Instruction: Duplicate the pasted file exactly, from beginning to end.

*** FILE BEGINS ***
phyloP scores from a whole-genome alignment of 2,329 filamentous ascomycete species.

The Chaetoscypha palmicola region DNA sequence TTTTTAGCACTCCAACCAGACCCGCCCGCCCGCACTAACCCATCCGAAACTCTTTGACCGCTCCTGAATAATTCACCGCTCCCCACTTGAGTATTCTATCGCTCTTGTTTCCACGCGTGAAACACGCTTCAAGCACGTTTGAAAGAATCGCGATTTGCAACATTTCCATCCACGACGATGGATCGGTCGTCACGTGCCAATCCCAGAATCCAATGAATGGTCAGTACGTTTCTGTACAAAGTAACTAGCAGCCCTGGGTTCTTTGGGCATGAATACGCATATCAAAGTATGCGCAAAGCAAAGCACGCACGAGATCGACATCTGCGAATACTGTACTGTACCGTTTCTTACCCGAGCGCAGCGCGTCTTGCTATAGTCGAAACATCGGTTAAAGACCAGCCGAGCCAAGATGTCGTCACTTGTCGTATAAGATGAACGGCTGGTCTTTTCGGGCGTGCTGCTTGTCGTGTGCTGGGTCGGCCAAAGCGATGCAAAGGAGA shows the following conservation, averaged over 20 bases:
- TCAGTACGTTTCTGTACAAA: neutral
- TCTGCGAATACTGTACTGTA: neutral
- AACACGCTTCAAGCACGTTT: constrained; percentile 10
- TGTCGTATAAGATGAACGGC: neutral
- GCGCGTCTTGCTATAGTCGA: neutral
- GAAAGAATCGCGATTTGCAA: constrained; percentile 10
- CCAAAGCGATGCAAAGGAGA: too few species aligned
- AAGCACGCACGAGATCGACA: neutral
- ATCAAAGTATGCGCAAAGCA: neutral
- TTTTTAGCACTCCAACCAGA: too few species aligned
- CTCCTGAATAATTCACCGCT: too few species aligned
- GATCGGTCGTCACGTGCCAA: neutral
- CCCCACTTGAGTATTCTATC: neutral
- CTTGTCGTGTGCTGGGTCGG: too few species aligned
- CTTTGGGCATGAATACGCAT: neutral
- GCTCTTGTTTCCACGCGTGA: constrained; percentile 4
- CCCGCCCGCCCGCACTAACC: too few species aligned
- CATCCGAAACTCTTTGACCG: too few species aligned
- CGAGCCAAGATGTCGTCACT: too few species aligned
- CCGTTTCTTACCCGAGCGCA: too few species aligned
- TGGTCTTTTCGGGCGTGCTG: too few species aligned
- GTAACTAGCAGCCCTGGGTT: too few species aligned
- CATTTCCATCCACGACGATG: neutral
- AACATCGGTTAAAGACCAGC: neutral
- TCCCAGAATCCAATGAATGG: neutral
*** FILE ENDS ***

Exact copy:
phyloP scores from a whole-genome alignment of 2,329 filamentous ascomycete species.

The Chaetoscypha palmicola region DNA sequence TTTTTAGCACTCCAACCAGACCCGCCCGCCCGCACTAACCCATCCGAAACTCTTTGACCGCTCCTGAATAATTCACCGCTCCCCACTTGAGTATTCTATCGCTCTTGTTTCCACGCGTGAAACACGCTTCAAGCACGTTTGAAAGAATCGCGATTTGCAACATTTCCATCCACGACGATGGATCGGTCGTCACGTGCCAATCCCAGAATCCAATGAATGGTCAGTACGTTTCTGTACAAAGTAACTAGCAGCCCTGGGTTCTTTGGGCATGAATACGCATATCAAAGTATGCGCAAAGCAAAGCACGCACGAGATCGACATCTGCGAATACTGTACTGTACCGTTTCTTACCCGAGCGCAGCGCGTCTTGCTATAGTCGAAACATCGGTTAAAGACCAGCCGAGCCAAGATGTCGTCACTTGTCGTATAAGATGAACGGCTGGTCTTTTCGGGCGTGCTGCTTGTCGTGTGCTGGGTCGGCCAAAGCGATGCAAAGGAGA shows the following conservation, averaged over 20 bases:
- TCAGTACGTTTCTGTACAAA: neutral
- TCTGCGAATACTGTACTGTA: neutral
- AACACGCTTCAAGCACGTTT: constrained; percentile 10
- TGTCGTATAAGATGAACGGC: neutral
- GCGCGTCTTGCTATAGTCGA: neutral
- GAAAGAATCGCGATTTGCAA: constrained; percentile 10
- CCAAAGCGATGCAAAGGAGA: too few species aligned
- AAGCACGCACGAGATCGACA: neutral
- ATCAAAGTATGCGCAAAGCA: neutral
- TTTTTAGCACTCCAACCAGA: too few species aligned
- CTCCTGAATAATTCACCGCT: too few species aligned
- GATCGGTCGTCACGTGCCAA: neutral
- CCCCACTTGAGTATTCTATC: neutral
- CTTGTCGTGTGCTGGGTCGG: too few species aligned
- CTTTGGGCATGAATACGCAT: neutral
- GCTCTTGTTTCCACGCGTGA: constrained; percentile 4
- CCCGCCCGCCCGCACTAACC: too few species aligned
- CATCCGAAACTCTTTGACCG: too few species aligned
- CGAGCCAAGATGTCGTCACT: too few species aligned
- CCGTTTCTTACCCGAGCGCA: too few species aligned
- TGGTCTTTTCGGGCGTGCTG: too few species aligned
- GTAACTAGCAGCCCTGGGTT: too few species aligned
- CATTTCCATCCACGACGATG: neutral
- AACATCGGTTAAAGACCAGC: neutral
- TCCCAGAATCCAATGAATGG: neutral